A business manager for singer Alanis Morissette has admitted that he embezzled millions of dollars from the musician, then told her that he’d used the money to invest in marijuana grows, according to a federal court document filed Wednesday.
Jonathan Todd Schwartz, 48, of Playa Vista, admitted in the federal plea agreement that he committed wire fraud and filed false tax returns from 2010 to 2014, during which he stole an estimated $4.8 million from Morissette and an additional $1.7 million from other athletes and celebrities.
The names of the others involved were not listed in the court filing.
Schwartz, who worked for Sherman Oaks-based GSO Business Management, handled Morissette’s money. Prosecutors said he stole millions of dollars from her through more than 100 bank transfers and withdrawals. Sometimes he falsified his client’s signature to withdraw cash, and other times he misrepresented what the money was being used for in company billings, according to the court documents.
In one incident, Schwartz tried to hide his crime by suggesting he’d committed a different one altogether.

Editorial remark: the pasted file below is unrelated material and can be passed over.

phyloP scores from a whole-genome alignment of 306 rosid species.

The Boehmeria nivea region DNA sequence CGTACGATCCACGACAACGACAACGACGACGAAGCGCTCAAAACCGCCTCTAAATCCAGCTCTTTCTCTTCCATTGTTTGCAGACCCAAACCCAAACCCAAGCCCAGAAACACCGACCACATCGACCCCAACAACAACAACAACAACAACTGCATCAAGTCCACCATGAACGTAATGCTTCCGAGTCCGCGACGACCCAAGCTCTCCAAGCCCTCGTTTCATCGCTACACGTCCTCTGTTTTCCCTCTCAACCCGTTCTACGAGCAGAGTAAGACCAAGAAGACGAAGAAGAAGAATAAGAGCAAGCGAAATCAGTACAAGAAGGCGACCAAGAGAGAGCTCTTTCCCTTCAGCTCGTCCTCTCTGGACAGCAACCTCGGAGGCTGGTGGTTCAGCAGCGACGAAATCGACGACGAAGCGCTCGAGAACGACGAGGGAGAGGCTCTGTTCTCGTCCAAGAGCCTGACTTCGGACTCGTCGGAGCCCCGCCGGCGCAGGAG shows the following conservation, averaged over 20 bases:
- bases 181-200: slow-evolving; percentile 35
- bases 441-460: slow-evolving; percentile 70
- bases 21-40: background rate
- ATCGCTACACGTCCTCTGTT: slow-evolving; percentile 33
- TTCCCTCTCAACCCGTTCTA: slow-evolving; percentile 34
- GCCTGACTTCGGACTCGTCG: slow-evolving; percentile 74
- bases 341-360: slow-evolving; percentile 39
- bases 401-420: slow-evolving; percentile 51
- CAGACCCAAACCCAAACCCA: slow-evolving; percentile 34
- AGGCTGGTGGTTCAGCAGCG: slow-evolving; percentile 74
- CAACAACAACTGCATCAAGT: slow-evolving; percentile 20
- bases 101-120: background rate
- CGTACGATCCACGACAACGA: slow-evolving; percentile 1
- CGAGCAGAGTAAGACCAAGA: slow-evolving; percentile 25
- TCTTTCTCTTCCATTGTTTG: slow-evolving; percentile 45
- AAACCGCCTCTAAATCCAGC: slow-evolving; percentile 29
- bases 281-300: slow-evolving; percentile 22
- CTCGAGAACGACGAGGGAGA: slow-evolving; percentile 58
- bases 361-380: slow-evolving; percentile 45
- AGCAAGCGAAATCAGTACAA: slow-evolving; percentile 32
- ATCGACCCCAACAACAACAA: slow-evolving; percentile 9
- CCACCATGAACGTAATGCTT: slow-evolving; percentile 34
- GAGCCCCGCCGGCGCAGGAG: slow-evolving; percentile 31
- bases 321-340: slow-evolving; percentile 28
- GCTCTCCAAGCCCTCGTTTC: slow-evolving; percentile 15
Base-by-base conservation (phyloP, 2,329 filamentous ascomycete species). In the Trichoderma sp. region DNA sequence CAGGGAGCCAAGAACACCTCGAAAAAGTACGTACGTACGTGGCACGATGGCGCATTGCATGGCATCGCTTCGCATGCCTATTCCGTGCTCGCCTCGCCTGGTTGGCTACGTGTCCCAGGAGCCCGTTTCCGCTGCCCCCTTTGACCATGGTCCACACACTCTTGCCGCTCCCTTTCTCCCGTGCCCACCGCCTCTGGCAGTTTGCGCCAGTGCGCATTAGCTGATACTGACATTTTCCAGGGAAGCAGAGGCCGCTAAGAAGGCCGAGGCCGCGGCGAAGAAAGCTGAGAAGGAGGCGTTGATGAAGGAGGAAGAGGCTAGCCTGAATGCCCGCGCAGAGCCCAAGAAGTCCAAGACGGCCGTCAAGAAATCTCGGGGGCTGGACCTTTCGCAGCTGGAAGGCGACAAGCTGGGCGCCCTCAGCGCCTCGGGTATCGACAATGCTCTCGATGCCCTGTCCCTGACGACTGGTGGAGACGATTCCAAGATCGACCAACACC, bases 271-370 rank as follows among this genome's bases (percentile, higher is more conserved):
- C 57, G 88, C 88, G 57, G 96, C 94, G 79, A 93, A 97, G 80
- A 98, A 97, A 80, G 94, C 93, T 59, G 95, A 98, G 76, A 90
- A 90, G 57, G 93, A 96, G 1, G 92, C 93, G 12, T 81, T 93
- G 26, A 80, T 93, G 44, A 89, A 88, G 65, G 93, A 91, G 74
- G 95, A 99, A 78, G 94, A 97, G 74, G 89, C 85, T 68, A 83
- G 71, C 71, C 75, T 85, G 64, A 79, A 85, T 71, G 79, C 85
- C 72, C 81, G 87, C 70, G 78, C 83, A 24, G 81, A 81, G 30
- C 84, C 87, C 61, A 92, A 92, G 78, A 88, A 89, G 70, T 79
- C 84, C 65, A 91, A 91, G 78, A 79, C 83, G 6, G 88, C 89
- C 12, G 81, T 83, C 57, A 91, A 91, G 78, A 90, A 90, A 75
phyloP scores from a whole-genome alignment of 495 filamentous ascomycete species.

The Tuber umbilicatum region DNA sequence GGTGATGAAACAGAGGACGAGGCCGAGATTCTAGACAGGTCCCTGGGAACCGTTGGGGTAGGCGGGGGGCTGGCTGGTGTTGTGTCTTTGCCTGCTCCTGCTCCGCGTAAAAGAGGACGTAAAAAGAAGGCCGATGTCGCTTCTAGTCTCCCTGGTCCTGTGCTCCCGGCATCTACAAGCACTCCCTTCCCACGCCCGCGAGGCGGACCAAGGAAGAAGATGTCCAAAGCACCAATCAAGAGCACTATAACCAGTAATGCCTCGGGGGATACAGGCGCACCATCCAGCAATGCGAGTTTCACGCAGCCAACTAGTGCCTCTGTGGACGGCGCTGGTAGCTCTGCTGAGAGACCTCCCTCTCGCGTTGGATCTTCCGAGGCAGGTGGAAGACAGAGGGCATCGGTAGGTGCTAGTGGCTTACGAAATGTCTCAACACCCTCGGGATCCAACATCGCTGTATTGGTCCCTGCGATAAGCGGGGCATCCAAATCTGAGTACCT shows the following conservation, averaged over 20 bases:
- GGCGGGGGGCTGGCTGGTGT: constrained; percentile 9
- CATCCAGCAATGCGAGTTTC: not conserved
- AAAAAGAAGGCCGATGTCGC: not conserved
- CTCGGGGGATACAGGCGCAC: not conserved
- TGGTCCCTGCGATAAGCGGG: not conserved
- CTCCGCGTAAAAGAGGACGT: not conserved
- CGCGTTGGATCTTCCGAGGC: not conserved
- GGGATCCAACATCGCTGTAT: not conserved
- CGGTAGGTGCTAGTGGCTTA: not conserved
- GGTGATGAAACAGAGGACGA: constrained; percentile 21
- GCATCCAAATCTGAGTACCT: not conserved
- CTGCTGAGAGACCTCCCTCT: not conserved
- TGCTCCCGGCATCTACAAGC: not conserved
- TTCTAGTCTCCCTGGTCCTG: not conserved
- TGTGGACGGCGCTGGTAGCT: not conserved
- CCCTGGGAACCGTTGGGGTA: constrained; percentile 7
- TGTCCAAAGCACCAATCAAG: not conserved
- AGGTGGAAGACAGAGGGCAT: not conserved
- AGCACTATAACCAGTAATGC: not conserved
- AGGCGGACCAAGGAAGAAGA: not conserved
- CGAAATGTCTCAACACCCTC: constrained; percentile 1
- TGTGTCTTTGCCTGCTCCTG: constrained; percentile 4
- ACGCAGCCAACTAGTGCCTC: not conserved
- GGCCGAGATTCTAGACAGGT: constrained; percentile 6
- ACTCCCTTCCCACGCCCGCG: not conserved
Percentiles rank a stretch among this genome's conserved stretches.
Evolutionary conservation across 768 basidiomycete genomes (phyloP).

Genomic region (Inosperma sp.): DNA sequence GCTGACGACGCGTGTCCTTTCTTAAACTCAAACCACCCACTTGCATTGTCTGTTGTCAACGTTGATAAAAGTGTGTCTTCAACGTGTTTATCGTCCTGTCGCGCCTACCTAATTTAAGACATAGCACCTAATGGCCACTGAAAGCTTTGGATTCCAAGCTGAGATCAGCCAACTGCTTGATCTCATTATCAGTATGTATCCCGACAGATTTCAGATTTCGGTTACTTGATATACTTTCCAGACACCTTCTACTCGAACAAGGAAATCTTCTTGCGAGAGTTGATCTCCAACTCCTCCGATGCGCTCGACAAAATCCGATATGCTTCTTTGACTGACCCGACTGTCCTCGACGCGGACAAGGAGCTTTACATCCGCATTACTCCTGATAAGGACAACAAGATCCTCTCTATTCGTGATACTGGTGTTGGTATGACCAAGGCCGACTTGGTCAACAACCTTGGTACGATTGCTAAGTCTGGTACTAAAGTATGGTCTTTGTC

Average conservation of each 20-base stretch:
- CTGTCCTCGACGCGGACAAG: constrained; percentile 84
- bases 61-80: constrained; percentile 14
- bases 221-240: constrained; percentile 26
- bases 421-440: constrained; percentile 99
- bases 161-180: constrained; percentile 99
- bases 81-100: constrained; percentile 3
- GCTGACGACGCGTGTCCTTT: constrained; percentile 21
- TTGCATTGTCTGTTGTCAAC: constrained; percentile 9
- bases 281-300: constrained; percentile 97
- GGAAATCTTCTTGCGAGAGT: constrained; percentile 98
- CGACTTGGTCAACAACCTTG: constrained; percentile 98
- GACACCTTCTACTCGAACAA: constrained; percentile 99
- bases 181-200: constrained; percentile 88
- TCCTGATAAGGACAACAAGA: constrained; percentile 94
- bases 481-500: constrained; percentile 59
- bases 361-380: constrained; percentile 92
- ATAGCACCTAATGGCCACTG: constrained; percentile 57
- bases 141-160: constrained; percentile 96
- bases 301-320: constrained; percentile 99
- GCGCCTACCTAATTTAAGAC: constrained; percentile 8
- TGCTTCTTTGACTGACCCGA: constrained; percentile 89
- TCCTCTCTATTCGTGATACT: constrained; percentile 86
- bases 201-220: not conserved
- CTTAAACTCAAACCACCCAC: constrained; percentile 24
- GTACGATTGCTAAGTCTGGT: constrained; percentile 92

Schwartz is scheduled to make a sentencing appearance Feb. 1. Under the plea deal, Schwartz and prosecutors have agreed that he be sentenced to between four and six years in prison and ordered to pay $8.2 million in restitution.
His sentence is ultimately in the hands of a federal judge.
“Mr. Schwartz was hired to protect his clients’ money by managing it professionally, but instead misappropriated millions to enrich himself,” Deirdre Fike, assistant director in charge of the FBI’s Los Angeles office, said in a statement.
Schwartz was suspended by GSO in May and sued to be legally removed from the company, said Chris Reeder, an attorney representing GSO in the case.
“Never in our 38 years has anything like this happened at GSO,” Reeder said of Schwartz’s alleged crimes.
Representatives for Morissette were not immediately available to comment.
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5:20 p.m.: This article was updated with a comment from a GSO attorney.
This article was originally published at 4:30 p.m.